Lisa Feingold, who works in the cafeteria at Shawnee Mission’s Hocker Grove Middle School and is also running for the board, agrees.

The school resource officer, she said, is “confusing to parents. Imagine how confusing it is to a child.” Feingold said most parents don’t have information from the district explaining when SROs are “Officer Friendly” and when they are enforcing laws.

“If I were a student, I would be afraid to interact with the SRO for fear that could be used against me, and that is exactly the opposite of what we want to be happening in our schools.”

Jessica Hembree, who has two children in the district and is a candidate for the board, said she too wants district policy that “clarifies district practices on the roles of SROs in schools.”

Kupchik said that, as a parent, he has told his children that if a school resource officer suspects them of wrongdoing, do not talk until a parent gets there.

Officers in schools switch roles regularly and, Kupchik said, a student’s right to legal counsel when speaking to an officer is somewhat of a “gray area.” Students can speak to a school administrator without parents needing to be present, and an officer can sit in on that meeting.

Whatever the students say could be used against them if they’re criminally charged.

Smith, Shawnee Mission’s spokesman, said that in all cases where police are involved, the district policy is to “inform parents, because generally we want parents to know and to be present.” But he said in some cases, parents were not present while children were interviewed by police.

Hardy, with the SRO association, said the laws surrounding SRO conversations with students vary by state and locality. In general, he said, once officers know a crime has been committed, they should read a student the Miranda rights.

“We’re trying to keep the school safe. We want the parents to be involved,” Hardy said. “That’s part of that community that helps keeps schools safe.”

But Blue Springs Police Sgt. Allen Kintz said that in his department, students do not need to be informed of those rights until they are in custody. So a detective would read those rights, not an SRO.

Impact on children

Overland Park’s Deputy Chief Happer said that, based on SRO data from the last three years, “there’s not an overabundance of arrests.” He said an SRO’s primary role is to build relationships.

Their very presence in a school, however, tends to increase the number of students arrested for low-level crimes, according to Kupchik. For instance, he said, minor fights that don’t result in an injury and don’t involve a weapon could still land a kid in handcuffs.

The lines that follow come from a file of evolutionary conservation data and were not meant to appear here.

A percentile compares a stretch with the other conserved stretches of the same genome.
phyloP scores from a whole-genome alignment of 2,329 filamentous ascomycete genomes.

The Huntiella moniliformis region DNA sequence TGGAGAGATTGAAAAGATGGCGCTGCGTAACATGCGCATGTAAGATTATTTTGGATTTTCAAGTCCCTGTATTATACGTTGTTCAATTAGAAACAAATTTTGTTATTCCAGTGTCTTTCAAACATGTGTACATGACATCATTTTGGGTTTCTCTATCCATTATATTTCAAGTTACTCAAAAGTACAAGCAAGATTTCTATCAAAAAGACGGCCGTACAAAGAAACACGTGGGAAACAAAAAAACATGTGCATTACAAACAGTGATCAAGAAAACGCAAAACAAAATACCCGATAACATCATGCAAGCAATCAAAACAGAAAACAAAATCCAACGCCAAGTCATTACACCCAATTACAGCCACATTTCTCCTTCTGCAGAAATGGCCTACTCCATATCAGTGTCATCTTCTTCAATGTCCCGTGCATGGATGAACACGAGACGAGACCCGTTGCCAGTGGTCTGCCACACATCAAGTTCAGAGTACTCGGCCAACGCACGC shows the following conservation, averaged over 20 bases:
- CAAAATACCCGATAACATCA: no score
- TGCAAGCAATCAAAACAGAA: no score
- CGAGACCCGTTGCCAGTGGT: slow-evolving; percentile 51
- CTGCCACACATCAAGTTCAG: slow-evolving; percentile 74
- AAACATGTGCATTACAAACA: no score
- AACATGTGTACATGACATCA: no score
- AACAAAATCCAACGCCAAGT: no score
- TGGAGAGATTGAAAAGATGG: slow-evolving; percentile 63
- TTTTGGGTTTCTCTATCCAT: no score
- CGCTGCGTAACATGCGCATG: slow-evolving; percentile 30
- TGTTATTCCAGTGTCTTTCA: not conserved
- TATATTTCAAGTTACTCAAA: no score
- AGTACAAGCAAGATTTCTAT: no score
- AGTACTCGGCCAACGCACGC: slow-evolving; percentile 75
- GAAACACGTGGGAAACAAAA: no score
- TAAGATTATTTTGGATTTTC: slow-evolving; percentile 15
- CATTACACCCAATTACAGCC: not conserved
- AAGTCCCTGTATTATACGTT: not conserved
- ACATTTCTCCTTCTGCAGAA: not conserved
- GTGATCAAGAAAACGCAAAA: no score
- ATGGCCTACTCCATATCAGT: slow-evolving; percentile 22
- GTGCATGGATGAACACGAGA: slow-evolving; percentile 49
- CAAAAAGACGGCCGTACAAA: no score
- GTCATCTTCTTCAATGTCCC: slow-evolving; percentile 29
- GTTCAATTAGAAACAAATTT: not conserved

In a case like the finger gun incident, there’s no definite right or wrong answer, said Christopher Depue, spokesman for the Lee’s Summit Police Department.

“Is that a red flag or is that just kids talking because some of them say dumb things? I don’t know. But you would hate to miss that,” Depue said. “My question has always been — as an officer and as a parent myself — how do you reintegrate that kid. … How do you bring that kid back into an education environment?”

Mental health officials have that same concern.

Jennifer Maze, deputy director of the UCLA-Duke University National Center for Child Traumatic Stress, says that while the finger gun arrest “sounds quite traumatizing … and out of proportion to the behavior,” it also traumatizes other children in the classroom.

Blue Springs’ police Sgt. Kintz said his department often looks to other remedies before arresting students. When they do take that step, he said, they look to turn it into a positive learning experience for the student, and generally the student is offered a lesser punishment.

“We prefer to go to the lowest level that we need and can, and sometimes we just don’t have a choice about making an arrest,” Kintz said.

Hardy said that it’s important for officers to understand the teenage mind and that, often, middle and high school students don’t think before they act.

His SRO association advises officers to arrest only when absolutely necessary.

“Most of the times when you (make an arrest) in public education, those students are going to be back in that classroom tomorrow,” Hardy said. “Did you fix the problem?”


How we did this story

Following reporting on an Overland Park student arrested for pointing a finger gun, Star reporters Mará Rose Williams and Katie Bernard reached out to area police departments and school districts with questions on the role of school resource officers and the impact of arresting children.

They obtained data on the prevalence of such arrests and spoke with experts and industry leaders on policies and best practices for policing in schools.

Related stories from Kansas City Star

Mará has written on all things education for The Star for 20 years, including issues of school safety, teen suicide, universal pre-K programs, college costs, campus protests and university branding.
Katie Bernard covers Kansas crime, cops and courts for the Kansas City Star. She joined the Star in May of 2019. Katie studied journalism and political science at the University of Kansas.